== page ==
How Do I Control My Thoughts?

Everyone experiences negative thoughts now and again; however, persistent worrying can have serious repercussions for physical wellbeing.

Learning to control your thoughts is of paramount importance. First, recognize when they’re negative and then be able to stop them in their tracks.

Distracting yourself and altering your thoughts are effective methods for controlling unwanted thoughts.

Observe Your Thoughts

Step one to controlling your thoughts is becoming aware of them. Meditation can help with this step, or just sitting quietly and watching what comes into your head can also work well – aim to distinguish between what the chattering mind is telling you and who you truly are; though this will take time and effort it is key in altering thought patterns.

Consider how often negative thoughts come to you; chances are, it is more frequently than you realize. Feeling powerless against them, negative thinking may wreak havoc with both emotions and behaviors if left unchecked; reacting emotionally then accepting what the thought represents as truth can become an all too familiar cycle if left unattended. To stop this cycle, train your brain to observe these thoughts without accepting them as truth – that way they won’t control you anymore!

Start by becoming more aware of any negative thoughts as soon as they surface. By being alert, it will allow you to observe their patterns and pinpoint their triggers – perhaps something only arises during stressful or certain environments; try to determine why these situations happen so you can avoid similar experiences in future.

Once you recognize these thoughts as part of your emotional experience, labeling them with words such as “anxious”, “frustrated”, or “depressed”. No matter what the emotion may be; what’s important is recognizing that they represent part of it.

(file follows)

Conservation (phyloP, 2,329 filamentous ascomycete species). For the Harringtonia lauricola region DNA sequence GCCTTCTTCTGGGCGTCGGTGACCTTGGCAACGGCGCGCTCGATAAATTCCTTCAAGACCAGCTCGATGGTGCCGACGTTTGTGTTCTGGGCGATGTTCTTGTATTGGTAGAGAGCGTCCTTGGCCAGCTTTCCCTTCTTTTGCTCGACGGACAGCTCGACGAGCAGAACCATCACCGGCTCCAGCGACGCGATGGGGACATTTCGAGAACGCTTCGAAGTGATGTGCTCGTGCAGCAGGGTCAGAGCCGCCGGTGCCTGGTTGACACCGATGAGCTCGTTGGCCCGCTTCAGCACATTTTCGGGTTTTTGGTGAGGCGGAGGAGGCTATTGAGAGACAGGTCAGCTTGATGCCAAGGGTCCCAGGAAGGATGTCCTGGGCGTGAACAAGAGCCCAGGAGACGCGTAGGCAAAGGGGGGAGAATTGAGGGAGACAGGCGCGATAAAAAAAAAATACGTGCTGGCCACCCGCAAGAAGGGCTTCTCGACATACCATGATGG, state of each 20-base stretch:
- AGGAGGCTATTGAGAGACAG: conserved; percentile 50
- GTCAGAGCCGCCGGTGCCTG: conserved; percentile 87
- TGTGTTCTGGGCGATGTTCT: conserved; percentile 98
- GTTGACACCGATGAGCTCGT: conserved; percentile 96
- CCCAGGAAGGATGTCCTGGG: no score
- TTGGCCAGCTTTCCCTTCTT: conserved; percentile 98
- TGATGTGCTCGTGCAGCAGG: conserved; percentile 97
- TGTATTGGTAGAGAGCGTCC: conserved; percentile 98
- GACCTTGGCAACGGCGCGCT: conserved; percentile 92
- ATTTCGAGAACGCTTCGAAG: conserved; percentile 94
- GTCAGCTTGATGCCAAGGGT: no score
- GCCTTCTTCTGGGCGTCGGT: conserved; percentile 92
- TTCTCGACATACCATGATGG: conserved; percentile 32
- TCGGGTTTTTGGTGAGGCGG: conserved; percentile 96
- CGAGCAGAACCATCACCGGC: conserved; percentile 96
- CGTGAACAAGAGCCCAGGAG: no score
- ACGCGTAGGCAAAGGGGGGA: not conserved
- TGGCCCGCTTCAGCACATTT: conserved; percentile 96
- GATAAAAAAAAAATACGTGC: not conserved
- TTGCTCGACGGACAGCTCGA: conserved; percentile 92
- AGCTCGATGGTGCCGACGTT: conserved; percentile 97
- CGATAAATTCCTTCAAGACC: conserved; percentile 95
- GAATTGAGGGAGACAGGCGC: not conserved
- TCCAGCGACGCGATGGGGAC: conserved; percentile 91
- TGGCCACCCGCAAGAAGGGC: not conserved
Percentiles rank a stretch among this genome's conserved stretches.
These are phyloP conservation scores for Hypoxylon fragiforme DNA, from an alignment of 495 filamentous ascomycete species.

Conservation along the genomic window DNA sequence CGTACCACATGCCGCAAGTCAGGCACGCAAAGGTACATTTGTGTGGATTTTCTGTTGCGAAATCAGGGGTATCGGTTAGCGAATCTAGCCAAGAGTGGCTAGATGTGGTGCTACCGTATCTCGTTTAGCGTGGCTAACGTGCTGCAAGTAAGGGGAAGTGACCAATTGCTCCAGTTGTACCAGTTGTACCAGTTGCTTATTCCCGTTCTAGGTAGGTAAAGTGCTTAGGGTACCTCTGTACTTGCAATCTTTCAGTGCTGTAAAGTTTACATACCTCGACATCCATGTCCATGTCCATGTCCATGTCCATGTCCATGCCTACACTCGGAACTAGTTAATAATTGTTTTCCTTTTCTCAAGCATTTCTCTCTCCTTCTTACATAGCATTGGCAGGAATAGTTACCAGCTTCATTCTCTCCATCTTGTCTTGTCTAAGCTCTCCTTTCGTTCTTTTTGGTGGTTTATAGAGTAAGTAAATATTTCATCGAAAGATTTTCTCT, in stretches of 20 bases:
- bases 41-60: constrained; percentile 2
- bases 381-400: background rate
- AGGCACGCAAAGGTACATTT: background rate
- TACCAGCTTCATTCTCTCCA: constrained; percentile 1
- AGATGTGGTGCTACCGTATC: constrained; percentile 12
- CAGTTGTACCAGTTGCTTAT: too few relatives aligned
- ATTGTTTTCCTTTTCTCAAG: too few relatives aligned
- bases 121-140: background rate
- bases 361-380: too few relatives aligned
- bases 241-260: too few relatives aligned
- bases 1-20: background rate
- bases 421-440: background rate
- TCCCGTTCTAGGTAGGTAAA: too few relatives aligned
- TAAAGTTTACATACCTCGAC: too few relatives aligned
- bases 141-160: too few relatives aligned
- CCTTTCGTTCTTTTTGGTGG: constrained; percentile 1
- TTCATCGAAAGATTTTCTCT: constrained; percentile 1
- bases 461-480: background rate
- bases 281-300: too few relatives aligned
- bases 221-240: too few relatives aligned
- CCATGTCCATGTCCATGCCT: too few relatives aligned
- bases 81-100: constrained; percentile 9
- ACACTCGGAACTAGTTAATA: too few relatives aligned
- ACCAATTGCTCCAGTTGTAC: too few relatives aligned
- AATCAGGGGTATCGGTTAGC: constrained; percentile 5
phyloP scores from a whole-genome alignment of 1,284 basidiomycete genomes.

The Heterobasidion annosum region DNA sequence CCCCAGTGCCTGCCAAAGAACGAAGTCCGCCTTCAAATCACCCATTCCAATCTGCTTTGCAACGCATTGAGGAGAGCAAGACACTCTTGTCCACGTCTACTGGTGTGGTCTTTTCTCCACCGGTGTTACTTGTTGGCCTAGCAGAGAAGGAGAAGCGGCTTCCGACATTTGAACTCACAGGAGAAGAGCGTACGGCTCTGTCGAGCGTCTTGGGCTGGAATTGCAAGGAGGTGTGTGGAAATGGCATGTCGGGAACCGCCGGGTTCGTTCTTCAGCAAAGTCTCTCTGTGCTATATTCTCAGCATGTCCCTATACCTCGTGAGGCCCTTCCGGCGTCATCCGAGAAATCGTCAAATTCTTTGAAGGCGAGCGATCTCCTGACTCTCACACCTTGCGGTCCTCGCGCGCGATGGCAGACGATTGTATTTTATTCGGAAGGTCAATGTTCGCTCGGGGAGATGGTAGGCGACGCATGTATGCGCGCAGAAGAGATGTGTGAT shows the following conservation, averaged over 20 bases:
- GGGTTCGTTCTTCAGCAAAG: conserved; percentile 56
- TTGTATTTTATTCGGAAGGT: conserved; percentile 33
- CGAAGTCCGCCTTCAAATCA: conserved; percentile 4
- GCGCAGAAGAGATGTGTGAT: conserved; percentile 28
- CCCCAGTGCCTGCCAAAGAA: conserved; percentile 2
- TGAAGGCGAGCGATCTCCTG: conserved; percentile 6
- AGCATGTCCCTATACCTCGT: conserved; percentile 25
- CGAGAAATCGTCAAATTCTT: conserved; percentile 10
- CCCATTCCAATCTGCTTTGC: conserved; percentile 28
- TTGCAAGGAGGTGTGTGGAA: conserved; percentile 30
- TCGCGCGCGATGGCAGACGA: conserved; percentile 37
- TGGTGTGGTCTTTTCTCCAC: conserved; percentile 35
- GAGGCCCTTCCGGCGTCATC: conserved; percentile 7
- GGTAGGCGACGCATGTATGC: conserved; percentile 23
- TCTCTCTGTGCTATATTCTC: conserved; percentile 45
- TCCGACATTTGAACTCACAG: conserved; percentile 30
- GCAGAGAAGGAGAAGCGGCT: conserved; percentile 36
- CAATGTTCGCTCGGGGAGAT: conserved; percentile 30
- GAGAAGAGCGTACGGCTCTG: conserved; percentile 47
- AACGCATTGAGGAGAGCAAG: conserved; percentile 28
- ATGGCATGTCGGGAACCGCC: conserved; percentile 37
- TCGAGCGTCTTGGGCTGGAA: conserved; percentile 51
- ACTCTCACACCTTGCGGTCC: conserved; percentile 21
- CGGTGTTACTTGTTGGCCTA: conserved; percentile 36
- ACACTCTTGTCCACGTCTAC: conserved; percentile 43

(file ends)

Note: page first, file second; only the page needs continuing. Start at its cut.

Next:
Once you realize your thoughts aren’t real, it becomes easier to recognize them for what they are. That doesn’t mean ignoring or disengaging from them altogether – instead, learn to manage your thoughts by treating them like a scientific experiment and observe how often they arise – this way they won’t have as much power over your thinking processes.

Take a Break

If you find yourself dwelling on a recent breakup or feeling discouraged about long distance dating, it is wise to step back. Such thoughts tend to be self-limiting; that is, they prevent us from reaching our goals or realizing our dreams. Additionally, negative thoughts can become self-fulfilling cycles, leading to emotional outbursts or physical reactions.

Gaining self-awareness is key to controlling your thoughts, which you can achieve by way of observation. Once aware, you can begin questioning and altering the content of your thoughts – the more often this process is repeated, the easier it will become for you to manage them. For instance, if a negative thought like “I’m not good enough” arises, using observation and questioning techniques you can reframe it in more positive terms and increase confidence while being better equipped to deal with whatever life throws your way!